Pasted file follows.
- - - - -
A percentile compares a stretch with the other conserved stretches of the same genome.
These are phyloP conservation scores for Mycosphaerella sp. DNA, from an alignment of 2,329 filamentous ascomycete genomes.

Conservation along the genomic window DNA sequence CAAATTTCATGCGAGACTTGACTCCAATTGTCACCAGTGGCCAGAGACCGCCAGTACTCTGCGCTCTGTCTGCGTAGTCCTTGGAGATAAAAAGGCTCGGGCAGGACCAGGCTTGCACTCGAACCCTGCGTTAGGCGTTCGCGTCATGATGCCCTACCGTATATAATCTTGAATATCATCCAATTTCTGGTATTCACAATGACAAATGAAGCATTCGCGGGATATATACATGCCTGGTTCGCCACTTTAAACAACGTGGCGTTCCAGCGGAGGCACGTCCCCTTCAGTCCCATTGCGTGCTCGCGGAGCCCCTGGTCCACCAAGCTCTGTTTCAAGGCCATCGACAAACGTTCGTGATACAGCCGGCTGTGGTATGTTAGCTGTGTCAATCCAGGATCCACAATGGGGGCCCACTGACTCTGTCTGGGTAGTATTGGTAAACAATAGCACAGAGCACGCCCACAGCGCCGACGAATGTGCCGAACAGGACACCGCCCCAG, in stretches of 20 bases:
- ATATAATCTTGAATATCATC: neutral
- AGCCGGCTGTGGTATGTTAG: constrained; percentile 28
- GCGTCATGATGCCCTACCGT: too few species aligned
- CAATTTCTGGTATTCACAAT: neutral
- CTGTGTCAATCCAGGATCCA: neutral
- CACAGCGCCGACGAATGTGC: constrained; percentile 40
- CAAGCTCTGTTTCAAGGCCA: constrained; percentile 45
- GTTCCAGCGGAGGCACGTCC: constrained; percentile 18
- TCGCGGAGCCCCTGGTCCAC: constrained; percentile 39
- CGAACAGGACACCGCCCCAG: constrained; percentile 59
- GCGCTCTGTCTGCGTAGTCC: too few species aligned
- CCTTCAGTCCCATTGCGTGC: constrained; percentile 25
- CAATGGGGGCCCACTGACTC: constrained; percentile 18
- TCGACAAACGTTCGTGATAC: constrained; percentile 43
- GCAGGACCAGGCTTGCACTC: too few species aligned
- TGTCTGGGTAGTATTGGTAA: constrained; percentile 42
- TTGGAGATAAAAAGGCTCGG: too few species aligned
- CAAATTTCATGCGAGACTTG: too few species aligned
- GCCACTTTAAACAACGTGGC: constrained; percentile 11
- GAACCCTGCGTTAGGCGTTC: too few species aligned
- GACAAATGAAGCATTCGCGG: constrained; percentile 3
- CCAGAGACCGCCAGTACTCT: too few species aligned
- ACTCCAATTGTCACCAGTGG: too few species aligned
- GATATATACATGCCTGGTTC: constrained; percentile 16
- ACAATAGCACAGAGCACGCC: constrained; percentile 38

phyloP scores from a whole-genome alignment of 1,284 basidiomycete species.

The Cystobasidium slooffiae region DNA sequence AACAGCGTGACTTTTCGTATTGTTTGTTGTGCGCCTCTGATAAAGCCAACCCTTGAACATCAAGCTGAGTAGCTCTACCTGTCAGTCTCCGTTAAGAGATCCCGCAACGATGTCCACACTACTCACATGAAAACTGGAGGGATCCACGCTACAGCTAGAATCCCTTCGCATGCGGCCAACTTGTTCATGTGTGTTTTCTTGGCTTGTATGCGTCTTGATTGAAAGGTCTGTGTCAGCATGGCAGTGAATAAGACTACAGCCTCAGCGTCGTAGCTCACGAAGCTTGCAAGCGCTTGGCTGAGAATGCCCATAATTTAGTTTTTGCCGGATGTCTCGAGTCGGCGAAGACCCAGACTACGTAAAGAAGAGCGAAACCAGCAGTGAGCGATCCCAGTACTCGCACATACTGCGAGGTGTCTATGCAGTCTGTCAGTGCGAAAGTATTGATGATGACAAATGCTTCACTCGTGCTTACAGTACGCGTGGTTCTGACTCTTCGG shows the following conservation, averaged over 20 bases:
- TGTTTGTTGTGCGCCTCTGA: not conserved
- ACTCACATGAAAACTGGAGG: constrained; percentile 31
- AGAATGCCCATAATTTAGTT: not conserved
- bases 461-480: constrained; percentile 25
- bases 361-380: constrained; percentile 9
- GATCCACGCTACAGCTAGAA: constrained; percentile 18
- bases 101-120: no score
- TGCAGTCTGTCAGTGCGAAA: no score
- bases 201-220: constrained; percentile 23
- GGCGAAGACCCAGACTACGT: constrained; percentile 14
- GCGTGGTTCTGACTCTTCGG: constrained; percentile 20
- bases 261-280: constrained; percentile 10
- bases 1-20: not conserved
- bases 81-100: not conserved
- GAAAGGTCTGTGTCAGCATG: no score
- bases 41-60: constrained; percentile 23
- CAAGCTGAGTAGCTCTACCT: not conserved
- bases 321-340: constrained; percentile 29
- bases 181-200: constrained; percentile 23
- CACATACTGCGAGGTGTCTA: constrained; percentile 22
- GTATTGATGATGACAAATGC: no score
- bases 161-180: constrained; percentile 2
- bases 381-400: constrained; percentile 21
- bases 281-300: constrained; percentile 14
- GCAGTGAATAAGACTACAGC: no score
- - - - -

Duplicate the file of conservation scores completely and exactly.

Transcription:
A percentile compares a stretch with the other conserved stretches of the same genome.
These are phyloP conservation scores for Mycosphaerella sp. DNA, from an alignment of 2,329 filamentous ascomycete genomes.

Conservation along the genomic window DNA sequence CAAATTTCATGCGAGACTTGACTCCAATTGTCACCAGTGGCCAGAGACCGCCAGTACTCTGCGCTCTGTCTGCGTAGTCCTTGGAGATAAAAAGGCTCGGGCAGGACCAGGCTTGCACTCGAACCCTGCGTTAGGCGTTCGCGTCATGATGCCCTACCGTATATAATCTTGAATATCATCCAATTTCTGGTATTCACAATGACAAATGAAGCATTCGCGGGATATATACATGCCTGGTTCGCCACTTTAAACAACGTGGCGTTCCAGCGGAGGCACGTCCCCTTCAGTCCCATTGCGTGCTCGCGGAGCCCCTGGTCCACCAAGCTCTGTTTCAAGGCCATCGACAAACGTTCGTGATACAGCCGGCTGTGGTATGTTAGCTGTGTCAATCCAGGATCCACAATGGGGGCCCACTGACTCTGTCTGGGTAGTATTGGTAAACAATAGCACAGAGCACGCCCACAGCGCCGACGAATGTGCCGAACAGGACACCGCCCCAG, in stretches of 20 bases:
- ATATAATCTTGAATATCATC: neutral
- AGCCGGCTGTGGTATGTTAG: constrained; percentile 28
- GCGTCATGATGCCCTACCGT: too few species aligned
- CAATTTCTGGTATTCACAAT: neutral
- CTGTGTCAATCCAGGATCCA: neutral
- CACAGCGCCGACGAATGTGC: constrained; percentile 40
- CAAGCTCTGTTTCAAGGCCA: constrained; percentile 45
- GTTCCAGCGGAGGCACGTCC: constrained; percentile 18
- TCGCGGAGCCCCTGGTCCAC: constrained; percentile 39
- CGAACAGGACACCGCCCCAG: constrained; percentile 59
- GCGCTCTGTCTGCGTAGTCC: too few species aligned
- CCTTCAGTCCCATTGCGTGC: constrained; percentile 25
- CAATGGGGGCCCACTGACTC: constrained; percentile 18
- TCGACAAACGTTCGTGATAC: constrained; percentile 43
- GCAGGACCAGGCTTGCACTC: too few species aligned
- TGTCTGGGTAGTATTGGTAA: constrained; percentile 42
- TTGGAGATAAAAAGGCTCGG: too few species aligned
- CAAATTTCATGCGAGACTTG: too few species aligned
- GCCACTTTAAACAACGTGGC: constrained; percentile 11
- GAACCCTGCGTTAGGCGTTC: too few species aligned
- GACAAATGAAGCATTCGCGG: constrained; percentile 3
- CCAGAGACCGCCAGTACTCT: too few species aligned
- ACTCCAATTGTCACCAGTGG: too few species aligned
- GATATATACATGCCTGGTTC: constrained; percentile 16
- ACAATAGCACAGAGCACGCC: constrained; percentile 38

phyloP scores from a whole-genome alignment of 1,284 basidiomycete species.

The Cystobasidium slooffiae region DNA sequence AACAGCGTGACTTTTCGTATTGTTTGTTGTGCGCCTCTGATAAAGCCAACCCTTGAACATCAAGCTGAGTAGCTCTACCTGTCAGTCTCCGTTAAGAGATCCCGCAACGATGTCCACACTACTCACATGAAAACTGGAGGGATCCACGCTACAGCTAGAATCCCTTCGCATGCGGCCAACTTGTTCATGTGTGTTTTCTTGGCTTGTATGCGTCTTGATTGAAAGGTCTGTGTCAGCATGGCAGTGAATAAGACTACAGCCTCAGCGTCGTAGCTCACGAAGCTTGCAAGCGCTTGGCTGAGAATGCCCATAATTTAGTTTTTGCCGGATGTCTCGAGTCGGCGAAGACCCAGACTACGTAAAGAAGAGCGAAACCAGCAGTGAGCGATCCCAGTACTCGCACATACTGCGAGGTGTCTATGCAGTCTGTCAGTGCGAAAGTATTGATGATGACAAATGCTTCACTCGTGCTTACAGTACGCGTGGTTCTGACTCTTCGG shows the following conservation, averaged over 20 bases:
- TGTTTGTTGTGCGCCTCTGA: not conserved
- ACTCACATGAAAACTGGAGG: constrained; percentile 31
- AGAATGCCCATAATTTAGTT: not conserved
- bases 461-480: constrained; percentile 25
- bases 361-380: constrained; percentile 9
- GATCCACGCTACAGCTAGAA: constrained; percentile 18
- bases 101-120: no score
- TGCAGTCTGTCAGTGCGAAA: no score
- bases 201-220: constrained; percentile 23
- GGCGAAGACCCAGACTACGT: constrained; percentile 14
- GCGTGGTTCTGACTCTTCGG: constrained; percentile 20
- bases 261-280: constrained; percentile 10
- bases 1-20: not conserved
- bases 81-100: not conserved
- GAAAGGTCTGTGTCAGCATG: no score
- bases 41-60: constrained; percentile 23
- CAAGCTGAGTAGCTCTACCT: not conserved
- bases 321-340: constrained; percentile 29
- bases 181-200: constrained; percentile 23
- CACATACTGCGAGGTGTCTA: constrained; percentile 22
- GTATTGATGATGACAAATGC: no score
- bases 161-180: constrained; percentile 2
- bases 381-400: constrained; percentile 21
- bases 281-300: constrained; percentile 14
- GCAGTGAATAAGACTACAGC: no score